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Old 01-26-2014, 06:26 PM   #1
JesperP
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Default Maintaining a house yeast

Hi everybody

I am doing a lot of small batches of about 5 liters and to avoid buying a vial of yeast every time i would like to try and maintain a house yeast.

My thought is to make a small starter each time and simply take a portion of the fully fermented starter slurry to save for the next brew, much like maintaining a sourdough.

I read that the strains can drift, but how long can i keep on doing a procedure like this. Do you guys have any experiences?

BR Jesper

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Old 01-26-2014, 07:28 PM   #2
dinnerstick
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if you are very clean you can go on for a long time. just be aware that you run the danger of propagating on any wild yeast or bacteria you pick up on the way. as soon as things start getting weird, like super cloudy beer, extra dry watery beer, dusty/overattenuative yeast, bad/low attenuation, any off flavors, bag that yeast and start fresh.
i assume you mean taking slurry from the previous batch, as for consecutive 5L batches you won't be making a starter each time

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Old 01-26-2014, 10:30 PM   #3
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Quote:
Originally Posted by dinnerstick View Post
i assume you mean taking slurry from the previous batch, as for consecutive 5L batches you won't be making a starter each time
Part of the reason for the starter, was so that i could take part of it to keep for the house yeast. That way i would not stress it with any high gravity beers that i´d might do.
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Old 01-27-2014, 01:59 AM   #4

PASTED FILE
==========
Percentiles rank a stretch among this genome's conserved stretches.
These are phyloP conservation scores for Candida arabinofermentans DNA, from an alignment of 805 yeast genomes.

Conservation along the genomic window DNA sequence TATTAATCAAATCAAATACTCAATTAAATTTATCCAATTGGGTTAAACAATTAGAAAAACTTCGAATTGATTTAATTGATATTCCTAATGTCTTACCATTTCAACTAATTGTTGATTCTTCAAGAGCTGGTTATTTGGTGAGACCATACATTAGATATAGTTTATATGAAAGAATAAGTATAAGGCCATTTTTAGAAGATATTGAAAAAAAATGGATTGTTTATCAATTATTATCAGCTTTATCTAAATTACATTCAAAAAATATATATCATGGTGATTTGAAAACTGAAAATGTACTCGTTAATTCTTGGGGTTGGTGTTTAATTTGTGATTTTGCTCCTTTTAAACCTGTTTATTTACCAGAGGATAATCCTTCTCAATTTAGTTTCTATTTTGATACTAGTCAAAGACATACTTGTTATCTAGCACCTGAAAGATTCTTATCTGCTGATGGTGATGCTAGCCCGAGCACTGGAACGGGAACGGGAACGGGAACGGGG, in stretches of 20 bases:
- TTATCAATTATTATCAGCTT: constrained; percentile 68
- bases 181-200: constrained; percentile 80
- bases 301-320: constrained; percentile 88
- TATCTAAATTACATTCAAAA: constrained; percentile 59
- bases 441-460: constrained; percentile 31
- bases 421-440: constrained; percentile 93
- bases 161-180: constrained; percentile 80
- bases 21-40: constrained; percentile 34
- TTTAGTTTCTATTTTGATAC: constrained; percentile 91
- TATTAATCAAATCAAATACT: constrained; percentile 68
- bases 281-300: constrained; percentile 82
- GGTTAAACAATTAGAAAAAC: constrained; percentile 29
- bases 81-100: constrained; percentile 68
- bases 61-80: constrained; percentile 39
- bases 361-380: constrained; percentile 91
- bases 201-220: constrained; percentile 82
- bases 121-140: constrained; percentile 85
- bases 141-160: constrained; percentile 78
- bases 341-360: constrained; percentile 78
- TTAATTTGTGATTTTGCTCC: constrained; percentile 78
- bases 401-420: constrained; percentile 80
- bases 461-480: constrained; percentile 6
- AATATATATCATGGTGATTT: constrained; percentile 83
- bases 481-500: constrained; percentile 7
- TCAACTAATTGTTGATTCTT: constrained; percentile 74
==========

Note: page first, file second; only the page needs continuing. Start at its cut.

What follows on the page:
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Jesper. I am in the middle of starting up the same thing. I make a starter. Save half and make an additional starter with the other half. That goes in the beer. That way I always have first gen yeast to work with and I am not using the sludge at the bottom of a batch

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Old 01-27-2014, 05:49 AM   #5
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That sounds awesome, but is it necessary with the second step?

I will try to go with just the single step. Let me know how it goes and I will do the same

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Old 01-27-2014, 11:25 AM   #6
dinnerstick
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just to clarify, i assume you're pitching a vial or smack pack into a 5L beer, then reusing some of the slurry for the next beer, and so on? if this is the case you don't ever need to make a starter, as the pack is more than enough (unless ancient) for 5L of even a high gravity beer, and subsequent pitches come directly from the slurry. ?

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Old 01-27-2014, 03:12 PM   #7
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Quote:
Originally Posted by dinnerstick View Post
just to clarify, i assume you're pitching a vial or smack pack into a 5L beer, then reusing some of the slurry for the next beer, and so on? if this is the case you don't ever need to make a starter, as the pack is more than enough (unless ancient) for 5L of even a high gravity beer, and subsequent pitches come directly from the slurry. ?
The thing is that I want to brew quite a few 5 l batches of single hop ipa's using the same strain, but probably only one or two at a time. By making a small starter every time and save slurry from that I suspect I could keep the yeast cleaner and fresher. I'm scaling to 5 l by trying to calculate a proper pitching rate for the gravity and volume of the wort.
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Old 01-28-2014, 12:31 PM   #8
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Quote:
Originally Posted by JesperP View Post
By making a small starter every time and save slurry from that I suspect I could keep the yeast cleaner and fresher.
That is correct, however, keep in mind that some strains will start to mutate after 6 - 8 generations and will start to produce off flavors.

With your first fresh, unused starter, make it double the normal size, decant and pour into 1/2 pint jars (usually 4) leaving enough to make your beer for the day. With those 4, you can make 4 more from each then 4 more from those and so on... Until you get to the 6 - 8th generation.. I think it comes out to about 4096 uses on the 6th gen.

1st gen - 4 1/2 pint jars
2nd gen - 16
3rd gen - 64
4th gen - 256
5th gen - 1024
6th gen - 4096

I use Platinum strains from White Labs (limited releases) so I make them last at least a year by doing this..

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